Interviewer: Simen Huang
Theme：Why Chinese people love colors
Simeng Today I`d like to discuss the reasons why Chinese people prefer bold or vibrant colors. In recent years, LPA has landed many projects in China. I`m sure the clients ask for bold color choices.
Mende Yes, it seems to be that way.
Simeng I, myself, along with most Chinese people feel a sense of enthusiasm toward bold or vibrant colors. I don’t think it is just because we like glitz and pazazz or don`t understand the quality of single color luminaries. In my opinion I think this phenomenon is rooted in our cultural background.
China night scene using extreme color lighting
Forbidden City-Chinese Culture That Loves Color
Mende You mean to say that Chinese clients prefer colorful lighting, not because it is trendy, but a completely different deeper reason?
Simeng That is correct. I think I had this realization around the time when the length of my stay in Japan became the same as my time living in China. I remember feeling that Japanese seem to conform to those around them and have the habit of blending in with the crowd, while Chinese like to assert their individuality. We don’t like to be the same as those around us and have a strong conscious feeling that “I am different from you.”
Mende Yes, we even have a saying in Japanese “The nail that sticks out get hammered down.” We are a culture that lives by conforming to those around us.
Simeng So, Chinese clients are also obsessive about having their buildings look different from those around them. By using color lighting to illuminate, they can emphasis the individually of their building. This explanation might be Chinese ethnicity, but the same phenomenon of vibrant color lighting can be found in other countroies, but the explanation for why is very different. A gentle and calming nightscape, as seen in Japan, is a collective effort, but in China this would be considered boring or lacking in individuality.
Mende I see. That is why most Chinese clients request their building be more flashy or showy than the surrounding buildings. There is no mistaking that colorful, blinking lights stand out, but, no matter how you look at it, most plans are very crude. At LPA, if a client has a leginament request to use colored lighting, we, as lighting designers progress with the plan, but not every inch of the building is going to be blinking or flashing. In this respect, Chinese clients always seem to want more from our proposals.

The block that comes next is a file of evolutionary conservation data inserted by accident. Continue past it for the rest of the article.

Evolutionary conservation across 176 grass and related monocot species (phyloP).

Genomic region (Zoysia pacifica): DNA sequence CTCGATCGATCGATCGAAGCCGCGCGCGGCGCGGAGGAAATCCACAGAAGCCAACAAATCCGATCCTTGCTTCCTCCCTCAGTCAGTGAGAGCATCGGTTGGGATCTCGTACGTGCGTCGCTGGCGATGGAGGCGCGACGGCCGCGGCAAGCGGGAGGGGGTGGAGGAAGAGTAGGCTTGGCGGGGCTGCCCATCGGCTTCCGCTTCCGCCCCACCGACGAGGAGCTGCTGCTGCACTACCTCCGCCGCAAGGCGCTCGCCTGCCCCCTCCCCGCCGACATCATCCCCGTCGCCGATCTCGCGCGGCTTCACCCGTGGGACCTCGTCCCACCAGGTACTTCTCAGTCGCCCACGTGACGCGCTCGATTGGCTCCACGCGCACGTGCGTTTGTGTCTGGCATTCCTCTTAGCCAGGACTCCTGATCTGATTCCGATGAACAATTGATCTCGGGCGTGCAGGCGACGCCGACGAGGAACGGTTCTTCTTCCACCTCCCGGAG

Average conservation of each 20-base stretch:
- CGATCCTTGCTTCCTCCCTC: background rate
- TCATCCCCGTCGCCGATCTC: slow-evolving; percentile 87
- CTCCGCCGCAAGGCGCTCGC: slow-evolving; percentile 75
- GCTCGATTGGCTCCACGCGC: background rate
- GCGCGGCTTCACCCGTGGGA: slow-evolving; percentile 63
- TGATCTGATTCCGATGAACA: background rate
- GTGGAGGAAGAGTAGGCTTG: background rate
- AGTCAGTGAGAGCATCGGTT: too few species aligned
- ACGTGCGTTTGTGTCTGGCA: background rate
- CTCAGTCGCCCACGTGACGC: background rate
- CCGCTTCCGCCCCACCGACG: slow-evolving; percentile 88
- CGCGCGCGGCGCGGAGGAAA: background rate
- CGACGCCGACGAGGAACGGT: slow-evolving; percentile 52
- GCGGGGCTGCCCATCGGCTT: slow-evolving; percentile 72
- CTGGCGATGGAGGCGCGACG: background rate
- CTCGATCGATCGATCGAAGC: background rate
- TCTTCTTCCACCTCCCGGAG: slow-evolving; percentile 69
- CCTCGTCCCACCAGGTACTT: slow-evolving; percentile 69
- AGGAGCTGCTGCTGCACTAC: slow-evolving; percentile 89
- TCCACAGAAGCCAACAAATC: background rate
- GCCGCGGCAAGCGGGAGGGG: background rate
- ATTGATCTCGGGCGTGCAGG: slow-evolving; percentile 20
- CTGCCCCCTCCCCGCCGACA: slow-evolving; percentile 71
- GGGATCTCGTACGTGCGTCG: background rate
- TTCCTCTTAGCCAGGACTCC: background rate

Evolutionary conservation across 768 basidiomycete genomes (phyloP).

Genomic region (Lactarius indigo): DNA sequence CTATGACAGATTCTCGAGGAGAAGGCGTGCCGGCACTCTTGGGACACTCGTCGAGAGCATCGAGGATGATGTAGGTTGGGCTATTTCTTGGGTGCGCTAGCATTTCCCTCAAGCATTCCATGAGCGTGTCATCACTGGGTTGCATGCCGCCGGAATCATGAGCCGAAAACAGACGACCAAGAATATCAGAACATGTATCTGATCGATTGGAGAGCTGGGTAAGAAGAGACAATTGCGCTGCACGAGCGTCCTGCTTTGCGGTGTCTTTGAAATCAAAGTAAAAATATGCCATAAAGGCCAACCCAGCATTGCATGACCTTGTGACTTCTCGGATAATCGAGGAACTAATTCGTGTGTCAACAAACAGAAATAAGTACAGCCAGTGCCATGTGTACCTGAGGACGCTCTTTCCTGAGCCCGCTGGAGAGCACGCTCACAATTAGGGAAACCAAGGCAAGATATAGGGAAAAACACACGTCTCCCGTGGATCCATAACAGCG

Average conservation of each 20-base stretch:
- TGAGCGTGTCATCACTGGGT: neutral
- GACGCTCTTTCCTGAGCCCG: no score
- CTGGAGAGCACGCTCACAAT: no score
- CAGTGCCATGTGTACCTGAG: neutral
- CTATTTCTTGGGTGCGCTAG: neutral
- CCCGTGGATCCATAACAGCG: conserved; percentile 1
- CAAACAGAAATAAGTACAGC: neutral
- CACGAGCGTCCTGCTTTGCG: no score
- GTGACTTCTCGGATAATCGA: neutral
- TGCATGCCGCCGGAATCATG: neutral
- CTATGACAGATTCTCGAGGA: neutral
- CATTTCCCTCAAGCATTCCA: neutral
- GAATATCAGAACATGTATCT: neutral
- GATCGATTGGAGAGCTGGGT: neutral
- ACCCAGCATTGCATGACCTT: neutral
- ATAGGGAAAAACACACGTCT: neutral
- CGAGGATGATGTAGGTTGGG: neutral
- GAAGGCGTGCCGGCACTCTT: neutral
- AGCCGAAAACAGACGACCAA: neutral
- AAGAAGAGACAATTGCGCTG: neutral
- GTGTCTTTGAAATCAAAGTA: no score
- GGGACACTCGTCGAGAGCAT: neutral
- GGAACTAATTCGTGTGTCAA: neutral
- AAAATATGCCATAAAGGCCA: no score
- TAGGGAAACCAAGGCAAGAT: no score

Simeng While at graduate school, I wrote my dissertation on ancient Chinese architecture. During the Tang Dynasty and Ming Dynasty many colors were used in architecture. Generally speaking , the style of old architecture is similar in China, Korea, and Japan. However in Korea and Japan, timber is used as is, while in China most structures are painted vibrantly. There were many strict rules about the use of colors. For example, only the emperor was allowed to use yellow or red. Also, members of the royal family could use only certain colors and the common people were left with gray or black to paint their homes. Social classes were divided by color. Therefor, color has played an important role in the long history of China. This is why the Chinese people are very sensitive to color from long ago.
Mende The Chinese are fond of colors. That is an interesting historical background.
Simeng I feel like this is a Chinese cultural tradition. Even if over time Chinese clients started to accept the beauty of single color design, I don’t think their stance on color will change. Right now it might simply be that clients want vibrancy, but I think that eventually clients will become educated and aware of the beauty of colors. The Chinese sensitivity to the beauty of color is unique and very individualistic with strong historical influences. This aesthetic sense is great, but I think it should be polished.
Mende Today we talked about color, but the color of light and the color of solid matter is not the same. I am very interested in the Chinese sense of color, but when I see the cheap color lighting of LEDs made in China I am very disappointed. In the world of paints it might be ok, but the newest technology might be destroying Chinese culture.
Simeng I think it will be ok. I think it is just a phase and it is trendy to try the news in technological development. Things will settle down and the Chinese culture of color lighting is going to be built just like the culture of color for ancient architecture.